In this light Paul evidently regarded it, for there is a glow in his language as he records it; and he relates it to the Corinthians in the expectation that it would produce a kindling effect upon them, as, if there was any spirit of generosity in their souls, it could not fail to do.
I have said that missionary operations were the joy and glory of the apostolic churches. This was emphatically the fact. The Apostles themselves, like the Saviour of whose spirit they were full, looked out upon the vast world as the field of Christian sympathy and enterprise. Broad and expansive was their charity Grand, generous, sublime, were the aims of their beneficence, in sympathy with those of the universal Father and the universal Redeemer, whose sons, whose ambassadors, whose co-laborers they felt themselves to be. They looked out upon a world around them lying in darkness, and upon themselves as holding in their hands the torch of heavenly truth, which Jesus had lighted, and which, wherever they carried it, would spread illumination and gladness in the hearts and
along the paths of their benighted brethren. There was, indeed, a peculiar grandeur in the position of those primitive Christians, and they had grandeur of soul enough to feel it. There they stood, a little company of devoted but despised men, having entrusted to their charge the doctrines which were by and by to renovate the world. The light of ages, the light of the whole earth was concentrated in their minds, as in living and sacred urns. The bread of heaven, which should feed the spiritual life of all peoples, and kindreds, and unborn generations, was deposited with them, as in consecrated arks. The water of immortality, that should at length flow out over continents and islands, causing every moral desert to rejoice and blossom like the rose, and slaking the thirst of every fainting pilgrim to the eternal world, was swelling and streaming from their sur-charged souls, as from the hallowed fountain of Siloa.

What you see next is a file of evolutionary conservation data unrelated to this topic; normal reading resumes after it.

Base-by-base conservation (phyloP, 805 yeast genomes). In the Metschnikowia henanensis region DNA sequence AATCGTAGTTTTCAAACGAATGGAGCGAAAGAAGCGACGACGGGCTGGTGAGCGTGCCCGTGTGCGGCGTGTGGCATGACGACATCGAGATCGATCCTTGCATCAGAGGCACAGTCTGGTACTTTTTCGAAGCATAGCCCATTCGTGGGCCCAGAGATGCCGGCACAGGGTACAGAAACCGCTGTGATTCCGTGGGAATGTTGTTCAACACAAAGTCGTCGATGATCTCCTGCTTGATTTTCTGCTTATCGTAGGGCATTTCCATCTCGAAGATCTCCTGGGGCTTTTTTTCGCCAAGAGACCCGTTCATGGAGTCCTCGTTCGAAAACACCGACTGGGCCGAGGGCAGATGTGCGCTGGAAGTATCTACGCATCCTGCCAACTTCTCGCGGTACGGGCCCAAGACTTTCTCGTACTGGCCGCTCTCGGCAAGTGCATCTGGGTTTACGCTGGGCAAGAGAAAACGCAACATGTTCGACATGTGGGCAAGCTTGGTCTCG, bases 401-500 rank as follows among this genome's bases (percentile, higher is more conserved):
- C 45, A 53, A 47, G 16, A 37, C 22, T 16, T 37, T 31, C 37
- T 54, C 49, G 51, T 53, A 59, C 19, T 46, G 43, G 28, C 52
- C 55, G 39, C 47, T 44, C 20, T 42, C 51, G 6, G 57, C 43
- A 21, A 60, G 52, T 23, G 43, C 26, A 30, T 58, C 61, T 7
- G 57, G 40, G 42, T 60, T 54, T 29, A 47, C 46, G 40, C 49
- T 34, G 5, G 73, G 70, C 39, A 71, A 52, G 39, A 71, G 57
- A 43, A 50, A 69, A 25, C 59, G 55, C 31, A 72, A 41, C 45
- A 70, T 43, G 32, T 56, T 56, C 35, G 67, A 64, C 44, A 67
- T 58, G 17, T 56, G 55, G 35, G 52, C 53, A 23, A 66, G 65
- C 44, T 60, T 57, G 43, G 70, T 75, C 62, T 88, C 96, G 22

And all their Christian enterprises were on a scale of grandeur that showed them equal to their position and their trust. We Christians of these modern days esteem it a great undertaking to make even one convert to our faith. The Apostles thought it easier to found a church. We are easily disheartened from our efforts, in a community where there are none to molest or make us afraid. They prosecuted their nobler plans without discouragement, in the face of an opposing world. We are satisfied to restrict our sympathy and our energies within the horizon of our homes and the pale of our own little church. They struck far off into savage wilds, and wandered on foot over continents, bounding their desires and endeavors to do good only by the circuit of the sun.
And their converts, every where; they sought to inspire with something of their own benevolence. All their